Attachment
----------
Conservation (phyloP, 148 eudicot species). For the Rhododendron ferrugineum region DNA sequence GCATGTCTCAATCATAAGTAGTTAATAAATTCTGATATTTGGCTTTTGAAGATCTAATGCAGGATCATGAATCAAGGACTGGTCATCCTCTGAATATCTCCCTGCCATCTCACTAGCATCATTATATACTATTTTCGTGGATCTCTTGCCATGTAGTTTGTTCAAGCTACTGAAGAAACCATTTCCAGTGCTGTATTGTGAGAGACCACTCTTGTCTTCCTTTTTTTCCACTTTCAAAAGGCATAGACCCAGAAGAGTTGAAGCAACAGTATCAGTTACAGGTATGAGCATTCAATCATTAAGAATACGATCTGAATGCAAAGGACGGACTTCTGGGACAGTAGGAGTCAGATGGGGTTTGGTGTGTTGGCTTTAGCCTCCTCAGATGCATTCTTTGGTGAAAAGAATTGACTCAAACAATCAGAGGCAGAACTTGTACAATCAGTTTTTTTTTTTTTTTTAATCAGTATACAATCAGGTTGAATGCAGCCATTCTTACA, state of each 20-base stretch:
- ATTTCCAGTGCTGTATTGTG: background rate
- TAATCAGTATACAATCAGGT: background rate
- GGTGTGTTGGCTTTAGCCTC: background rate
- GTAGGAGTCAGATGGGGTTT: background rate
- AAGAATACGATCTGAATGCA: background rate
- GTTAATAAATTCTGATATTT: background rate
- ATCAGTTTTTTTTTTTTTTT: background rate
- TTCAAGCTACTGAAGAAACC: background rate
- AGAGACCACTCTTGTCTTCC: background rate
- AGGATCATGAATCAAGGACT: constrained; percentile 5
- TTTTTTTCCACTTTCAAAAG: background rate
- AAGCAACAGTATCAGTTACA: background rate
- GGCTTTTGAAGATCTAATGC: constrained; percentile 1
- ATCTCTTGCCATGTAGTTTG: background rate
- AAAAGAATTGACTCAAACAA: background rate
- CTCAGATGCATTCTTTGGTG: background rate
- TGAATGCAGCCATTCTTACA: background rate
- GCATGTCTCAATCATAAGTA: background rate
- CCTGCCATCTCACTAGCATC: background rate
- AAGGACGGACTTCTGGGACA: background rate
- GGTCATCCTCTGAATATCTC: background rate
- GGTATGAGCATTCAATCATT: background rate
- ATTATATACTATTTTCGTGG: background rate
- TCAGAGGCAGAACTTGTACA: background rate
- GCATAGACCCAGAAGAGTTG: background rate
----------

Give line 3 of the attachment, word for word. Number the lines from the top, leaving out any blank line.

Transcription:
- TAATCAGTATACAATCAGGT: background rate